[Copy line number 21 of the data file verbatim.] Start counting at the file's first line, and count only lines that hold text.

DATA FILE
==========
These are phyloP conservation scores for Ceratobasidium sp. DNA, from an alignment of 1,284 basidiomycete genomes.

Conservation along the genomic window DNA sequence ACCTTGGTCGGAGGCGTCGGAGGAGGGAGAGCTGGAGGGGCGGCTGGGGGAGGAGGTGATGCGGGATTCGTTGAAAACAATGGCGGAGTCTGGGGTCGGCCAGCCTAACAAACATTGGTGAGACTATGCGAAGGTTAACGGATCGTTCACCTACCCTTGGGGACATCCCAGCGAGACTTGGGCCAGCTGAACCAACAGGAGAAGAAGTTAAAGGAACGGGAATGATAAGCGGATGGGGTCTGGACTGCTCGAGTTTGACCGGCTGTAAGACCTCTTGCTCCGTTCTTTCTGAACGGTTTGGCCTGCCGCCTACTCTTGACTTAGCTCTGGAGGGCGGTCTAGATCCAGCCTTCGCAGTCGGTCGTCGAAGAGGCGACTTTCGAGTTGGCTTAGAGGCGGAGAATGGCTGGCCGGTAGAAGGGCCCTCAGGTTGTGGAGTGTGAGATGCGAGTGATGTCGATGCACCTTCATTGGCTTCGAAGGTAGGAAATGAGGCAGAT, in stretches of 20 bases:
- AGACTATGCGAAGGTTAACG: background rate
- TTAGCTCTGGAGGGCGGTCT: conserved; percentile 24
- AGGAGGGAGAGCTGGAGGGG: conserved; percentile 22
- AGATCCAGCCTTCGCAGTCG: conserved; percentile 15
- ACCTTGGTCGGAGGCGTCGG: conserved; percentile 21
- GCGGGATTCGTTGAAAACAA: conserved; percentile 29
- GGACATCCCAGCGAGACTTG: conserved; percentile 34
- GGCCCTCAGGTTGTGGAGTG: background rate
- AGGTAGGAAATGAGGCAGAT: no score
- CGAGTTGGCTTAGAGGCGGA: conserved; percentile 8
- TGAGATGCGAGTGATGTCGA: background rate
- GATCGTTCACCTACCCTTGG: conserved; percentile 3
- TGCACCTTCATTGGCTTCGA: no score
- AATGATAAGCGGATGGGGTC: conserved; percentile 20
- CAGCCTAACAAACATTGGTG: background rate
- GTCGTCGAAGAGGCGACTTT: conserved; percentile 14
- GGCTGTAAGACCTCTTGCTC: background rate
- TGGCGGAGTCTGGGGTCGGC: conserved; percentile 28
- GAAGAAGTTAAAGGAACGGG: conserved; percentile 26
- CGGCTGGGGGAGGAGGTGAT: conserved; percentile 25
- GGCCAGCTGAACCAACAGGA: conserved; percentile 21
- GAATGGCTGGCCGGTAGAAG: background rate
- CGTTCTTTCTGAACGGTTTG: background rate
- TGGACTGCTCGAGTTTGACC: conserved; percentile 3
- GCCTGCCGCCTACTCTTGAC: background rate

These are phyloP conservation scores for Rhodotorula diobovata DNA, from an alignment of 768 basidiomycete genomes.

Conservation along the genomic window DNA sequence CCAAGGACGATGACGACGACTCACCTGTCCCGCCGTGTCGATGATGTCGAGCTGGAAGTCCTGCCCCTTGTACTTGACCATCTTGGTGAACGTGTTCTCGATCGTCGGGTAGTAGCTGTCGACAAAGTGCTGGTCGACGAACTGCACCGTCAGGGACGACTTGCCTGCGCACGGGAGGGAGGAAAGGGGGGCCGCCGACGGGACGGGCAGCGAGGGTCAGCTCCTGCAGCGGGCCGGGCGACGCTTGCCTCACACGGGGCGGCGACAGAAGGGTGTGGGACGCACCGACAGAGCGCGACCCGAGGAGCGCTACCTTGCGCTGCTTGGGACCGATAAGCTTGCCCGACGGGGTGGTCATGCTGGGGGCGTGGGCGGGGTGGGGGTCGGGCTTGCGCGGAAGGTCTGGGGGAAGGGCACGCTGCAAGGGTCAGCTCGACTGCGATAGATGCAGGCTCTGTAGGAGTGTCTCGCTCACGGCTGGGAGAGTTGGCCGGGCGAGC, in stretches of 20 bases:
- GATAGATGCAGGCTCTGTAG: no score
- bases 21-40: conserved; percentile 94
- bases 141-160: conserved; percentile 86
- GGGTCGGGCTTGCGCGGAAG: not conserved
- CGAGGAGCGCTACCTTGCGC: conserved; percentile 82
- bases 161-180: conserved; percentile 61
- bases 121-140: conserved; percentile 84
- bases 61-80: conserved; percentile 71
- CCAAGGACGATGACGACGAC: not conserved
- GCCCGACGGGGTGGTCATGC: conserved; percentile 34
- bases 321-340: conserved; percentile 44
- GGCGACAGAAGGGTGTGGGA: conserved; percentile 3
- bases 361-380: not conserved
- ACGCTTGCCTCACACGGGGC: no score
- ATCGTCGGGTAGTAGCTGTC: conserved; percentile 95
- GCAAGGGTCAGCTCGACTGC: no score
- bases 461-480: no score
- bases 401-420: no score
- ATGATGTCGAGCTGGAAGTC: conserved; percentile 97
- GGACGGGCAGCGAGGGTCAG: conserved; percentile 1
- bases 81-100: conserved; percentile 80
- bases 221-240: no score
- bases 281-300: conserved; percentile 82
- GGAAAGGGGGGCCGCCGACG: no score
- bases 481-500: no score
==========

- GAAGAAGTTAAAGGAACGGG: conserved; percentile 26